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Lobsang Sangay Re-elected as Prime Minister by Tibetans in Exile

The Dalai Lama and his followers have been living in exile in Dharmsala since they fled Tibet after a failed 1959 uprising against Chinese rule

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Lobsang Sangay, the incumbent prime minister of the Tibetan government-in-exile, speaks to media after being re-elected for second term in office in Dharmsala, India, Wednesday, April 27, 2016.

Lobsang Sangay has been re-elected prime minister of the Tibetan government-in-exile in voting held last month, officials announced Wednesday, with Sangay saying the election shows that Tibetans in exile “are practicing democracy, whereas China is not.”

Tibetan election officials announced the result in the northern Indian town of Dharmsala, the headquarters of the government-in-exile. Sangay, 47, defeated his only rival, Penpa Tsering, receiving about 58 percent of the 58,740 votes cast.

It was the second election since the Dalai Lama stepped down as head of the government-in-exile in 2011 to focus on his role as the Tibetans’ spiritual leader. Tibetans living in exile cast their votes in 40 countries.

China says Tibet has historically been part of its territory since the mid-13th century, and the Communist Party has governed the Himalayan region since 1951. But many Tibetans say that they were effectively independent for most of their history, and that the Chinese government wants to exploit their resource-rich region while crushing their cultural identity.

China doesn’t recognize the Tibetan government-in-exile, and hasn’t held any dialogue with the representatives of the Dalai Lama since 2010.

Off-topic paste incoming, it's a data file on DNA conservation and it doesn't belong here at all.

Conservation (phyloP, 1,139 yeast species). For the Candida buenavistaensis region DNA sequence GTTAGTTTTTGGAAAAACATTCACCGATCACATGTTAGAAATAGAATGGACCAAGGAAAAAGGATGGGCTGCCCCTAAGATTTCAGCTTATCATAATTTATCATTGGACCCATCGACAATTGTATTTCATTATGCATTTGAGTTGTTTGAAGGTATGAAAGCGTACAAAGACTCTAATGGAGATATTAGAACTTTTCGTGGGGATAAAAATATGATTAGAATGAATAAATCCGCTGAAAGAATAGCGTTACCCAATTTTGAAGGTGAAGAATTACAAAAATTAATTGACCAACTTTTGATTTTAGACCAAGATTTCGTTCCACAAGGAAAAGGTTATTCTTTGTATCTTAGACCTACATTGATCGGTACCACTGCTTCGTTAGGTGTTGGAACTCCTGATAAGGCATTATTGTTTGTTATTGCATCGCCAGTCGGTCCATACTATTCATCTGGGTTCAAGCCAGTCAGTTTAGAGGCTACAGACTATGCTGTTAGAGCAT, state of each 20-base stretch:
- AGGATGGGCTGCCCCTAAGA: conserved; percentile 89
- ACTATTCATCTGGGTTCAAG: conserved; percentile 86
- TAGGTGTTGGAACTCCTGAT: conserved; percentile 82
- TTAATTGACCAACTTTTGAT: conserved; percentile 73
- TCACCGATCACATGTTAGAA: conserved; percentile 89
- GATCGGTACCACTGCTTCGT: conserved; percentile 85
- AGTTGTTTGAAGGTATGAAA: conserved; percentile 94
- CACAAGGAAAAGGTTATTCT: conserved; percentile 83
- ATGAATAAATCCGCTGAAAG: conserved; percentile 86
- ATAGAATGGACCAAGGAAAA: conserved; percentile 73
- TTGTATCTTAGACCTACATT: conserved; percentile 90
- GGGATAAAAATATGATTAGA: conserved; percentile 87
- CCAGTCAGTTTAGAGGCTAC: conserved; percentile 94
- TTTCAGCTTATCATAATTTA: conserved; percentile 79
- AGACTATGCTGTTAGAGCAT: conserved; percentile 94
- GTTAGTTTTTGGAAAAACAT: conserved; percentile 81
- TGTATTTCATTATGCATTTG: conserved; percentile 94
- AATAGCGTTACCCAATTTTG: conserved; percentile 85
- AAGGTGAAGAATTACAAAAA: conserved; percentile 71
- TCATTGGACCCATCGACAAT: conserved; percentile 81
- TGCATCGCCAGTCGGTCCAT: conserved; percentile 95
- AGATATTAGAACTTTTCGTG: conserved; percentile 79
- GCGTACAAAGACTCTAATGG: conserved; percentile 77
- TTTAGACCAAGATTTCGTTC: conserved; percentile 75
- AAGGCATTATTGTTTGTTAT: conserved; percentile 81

“This election sends a very clear and powerful message to the Chinese government and the country, China,” Sangay told reporters after the result was announced. “It is a clear statement that even exile Tibetans are practicing democracy, whereas China is not.”

Sangay said his government would continue to fight for basic freedoms and genuine autonomy for Tibetans living under Chinese rule in Tibet.

Last month, Sangay called for China to engage in dialogue on autonomy for his people’s homeland. Stressing that a dialogue with China would be his main initiative, he said he hoped that Chinese President Xi Jinping would look at the Tibetan issue and take the initiative to hold talks with Tibetan exiles.

On Wednesday, Sangay called the results of the election “the consolidation of democracy” and said an increased participation of Tibetans in the voting process reflected their maturity.

“By democratic standards, the exile Tibetan democracy is now a full-fledged, consolidated democracy,” he said.

The international community, he said, should look at his administration as a legitimate democratic identity. He said the exiled government “in many ways” reflected the aspirations of Tibetans inside Tibet.

The Dalai Lama and his followers have been living in exile in Dharmsala since they fled Tibet after a failed 1959 uprising against Chinese rule.

Exiled Tibetan officials say at least 114 monks and laypeople have set themselves on fire to protest Chinese rule over their homeland in the past five years, with most of them dying. U.S. government-backed Radio Free Asia puts the number of self-immolations at 144 since 2009.

Beijing blames the Dalai Lama and others for inciting the immolations and says it has made vast investments to develop Tibet’s economy and improve quality of life. (VOA)

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Dalai Lama on Three Day Visit to Manipur

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Dalai Lama
Dalai Lama will be in Manipur on Tuesday. ians